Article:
Printing a new line

K

kronecker

Sounds simple enough.

I am printing to a text file file

open (example, ">remote.txt") || die ("Could not open file. $!");
print example ($first_name);
print example ($last_name);
close (example);

I have tried putting \n but it gives errors. Basically I want the
first and last names on a new line.

thanks

k.
 
J

Jens Thoms Toerring

I am printing to a text file file
open (example, ">remote.txt") || die ("Could not open file. $!");

What about checking that open() did succeed?;-)
print example ($first_name);
print example ($last_name);
close (example);
I have tried putting \n but it gives errors.

It typically is useful if you tell

a) the exact code you did try ("I have tried putting \n" is rather
vague and could mean a lot of different things)
b) the exact error messages you got.
Basically I want the first and last names on a new line.

print example "$first_name\n";
print example "$last_name\n";

or, even shorter

print example "$first_name\n$last_name\n";

Regards, Jens
 
B

Ben Morrow

Quoth (e-mail address removed):
Sounds simple enough.

I am printing to a text file file

open (example, ">remote.txt") || die ("Could not open file. $!");
print example ($first_name);
print example ($last_name);
close (example);

I have tried putting \n but it gives errors. Basically I want the
first and last names on a new line.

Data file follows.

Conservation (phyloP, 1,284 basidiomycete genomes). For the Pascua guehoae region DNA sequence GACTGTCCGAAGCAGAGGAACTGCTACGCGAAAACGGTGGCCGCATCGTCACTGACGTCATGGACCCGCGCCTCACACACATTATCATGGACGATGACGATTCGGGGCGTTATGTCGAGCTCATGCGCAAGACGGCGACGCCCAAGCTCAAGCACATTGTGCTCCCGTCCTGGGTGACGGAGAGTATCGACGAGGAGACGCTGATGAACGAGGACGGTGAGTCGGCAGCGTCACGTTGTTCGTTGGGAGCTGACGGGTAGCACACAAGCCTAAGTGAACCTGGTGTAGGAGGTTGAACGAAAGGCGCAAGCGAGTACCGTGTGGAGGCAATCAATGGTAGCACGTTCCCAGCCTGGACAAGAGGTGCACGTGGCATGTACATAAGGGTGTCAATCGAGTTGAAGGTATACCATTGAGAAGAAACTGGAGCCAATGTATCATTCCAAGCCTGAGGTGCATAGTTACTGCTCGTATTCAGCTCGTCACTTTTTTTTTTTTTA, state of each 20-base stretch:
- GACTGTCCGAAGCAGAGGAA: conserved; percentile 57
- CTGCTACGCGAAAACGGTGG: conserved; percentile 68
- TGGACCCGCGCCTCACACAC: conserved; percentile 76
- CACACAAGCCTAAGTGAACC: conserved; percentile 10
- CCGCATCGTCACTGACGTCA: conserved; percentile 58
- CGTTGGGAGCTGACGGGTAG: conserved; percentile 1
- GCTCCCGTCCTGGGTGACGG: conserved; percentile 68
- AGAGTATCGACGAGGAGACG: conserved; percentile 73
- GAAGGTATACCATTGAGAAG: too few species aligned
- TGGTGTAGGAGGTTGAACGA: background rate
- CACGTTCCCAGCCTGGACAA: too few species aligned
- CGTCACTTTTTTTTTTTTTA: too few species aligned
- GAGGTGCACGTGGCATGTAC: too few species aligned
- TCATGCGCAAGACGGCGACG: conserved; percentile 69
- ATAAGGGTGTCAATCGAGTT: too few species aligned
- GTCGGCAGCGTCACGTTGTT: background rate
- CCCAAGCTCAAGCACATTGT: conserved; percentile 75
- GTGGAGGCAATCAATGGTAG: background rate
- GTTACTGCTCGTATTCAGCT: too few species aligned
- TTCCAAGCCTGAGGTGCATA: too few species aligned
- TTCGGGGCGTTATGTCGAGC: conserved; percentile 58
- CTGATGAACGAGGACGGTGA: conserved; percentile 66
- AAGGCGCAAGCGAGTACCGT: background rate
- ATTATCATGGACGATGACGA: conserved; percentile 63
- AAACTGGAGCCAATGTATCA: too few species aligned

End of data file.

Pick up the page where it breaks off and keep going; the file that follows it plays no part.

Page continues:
You really need to find and read a basic Perl book. There are two ways
of doing this: print a newline explicitly, like this:

print example ("$first_name\n");

and ask perl to add one to the end of every print statement like this:

$\ = "\n";

print example ($first_name);
print example ($last_name);

Some further points: it's usual in Perl code to make filehandles
all-caps, so they stand out. Also, it's much better to use filehandles
that live in variables than the old global filehandles, and it's much
safer to get into the habit of using the 3-argument form of open, like
this:

open(my $EXAMPLE, '>', 'file.txt')
|| die("can't open file,txt: $!");

Ben
 
J

Jürgen Exner

open (example, ">remote.txt") || die ("Could not open file. $!");
print example ($first_name);
print example ($last_name);
close (example);

I have tried putting \n
How?

but it gives errors.
Which?

Basically I want the
first and last names on a new line.

Well, yes, adding a "\n" in the output stream will do exactly that under
normal circumstances.

jue
 
A

A. Sinan Unur

(e-mail address removed) wrote in (e-mail address removed):
Sounds simple enough.

I am printing to a text file file

open (example, ">remote.txt") || die ("Could not open file. $!");

The recommended convention, if you are going to use bareword
filehandles, is to use all upper case. On the otherhand, such
filehandles are package local which means they can be the source of
hard-to-track bugs. I would recommend:

my $remote_file = 'remote.txt';

open my $example, '>', $remote_file
or die "Cannot open '$remote_file': $!";
print example ($first_name);
print example ($last_name);

print $example "$_\n" for ( $first_name, $last_name );
close (example);

Check on errors on close as well, especially if you opened the file for
writing.
I have tried putting \n but it gives errors.

This is not helpful. Where did you try to put \n?

If you are using 5.10, you can just use the new say function to append a
newline automatically to every line you print.

#!/usr/bin/perl

use strict;
use warnings;

use 5.010;

my ($first_name, $last_name) = qw( first last );

my $remote_file = 'remote.txt';